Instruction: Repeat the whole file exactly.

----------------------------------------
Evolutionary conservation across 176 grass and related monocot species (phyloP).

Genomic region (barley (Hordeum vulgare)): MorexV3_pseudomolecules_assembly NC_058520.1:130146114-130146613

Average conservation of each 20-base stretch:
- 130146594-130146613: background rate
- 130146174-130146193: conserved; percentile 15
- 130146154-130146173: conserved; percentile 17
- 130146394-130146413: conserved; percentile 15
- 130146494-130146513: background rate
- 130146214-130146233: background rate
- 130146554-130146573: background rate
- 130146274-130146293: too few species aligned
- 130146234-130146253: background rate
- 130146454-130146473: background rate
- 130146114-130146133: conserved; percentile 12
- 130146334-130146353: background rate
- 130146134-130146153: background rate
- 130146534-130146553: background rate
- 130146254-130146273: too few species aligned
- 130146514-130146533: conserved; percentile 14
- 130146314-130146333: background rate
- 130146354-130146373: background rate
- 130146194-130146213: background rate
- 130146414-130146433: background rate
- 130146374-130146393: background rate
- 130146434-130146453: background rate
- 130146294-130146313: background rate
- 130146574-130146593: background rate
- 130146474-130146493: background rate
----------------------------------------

Evolutionary conservation across 176 grass and related monocot species (phyloP).

Genomic region (barley (Hordeum vulgare)): MorexV3_pseudomolecules_assembly NC_058520.1:130146114-130146613

Average conservation of each 20-base stretch:
- 130146594-130146613: background rate
- 130146174-130146193: conserved; percentile 15
- 130146154-130146173: conserved; percentile 17
- 130146394-130146413: conserved; percentile 15
- 130146494-130146513: background rate
- 130146214-130146233: background rate
- 130146554-130146573: background rate
- 130146274-130146293: too few species aligned
- 130146234-130146253: background rate
- 130146454-130146473: background rate
- 130146114-130146133: conserved; percentile 12
- 130146334-130146353: background rate
- 130146134-130146153: background rate
- 130146534-130146553: background rate
- 130146254-130146273: too few species aligned
- 130146514-130146533: conserved; percentile 14
- 130146314-130146333: background rate
- 130146354-130146373: background rate
- 130146194-130146213: background rate
- 130146414-130146433: background rate
- 130146374-130146393: background rate
- 130146434-130146453: background rate
- 130146294-130146313: background rate
- 130146574-130146593: background rate
- 130146474-130146493: background rate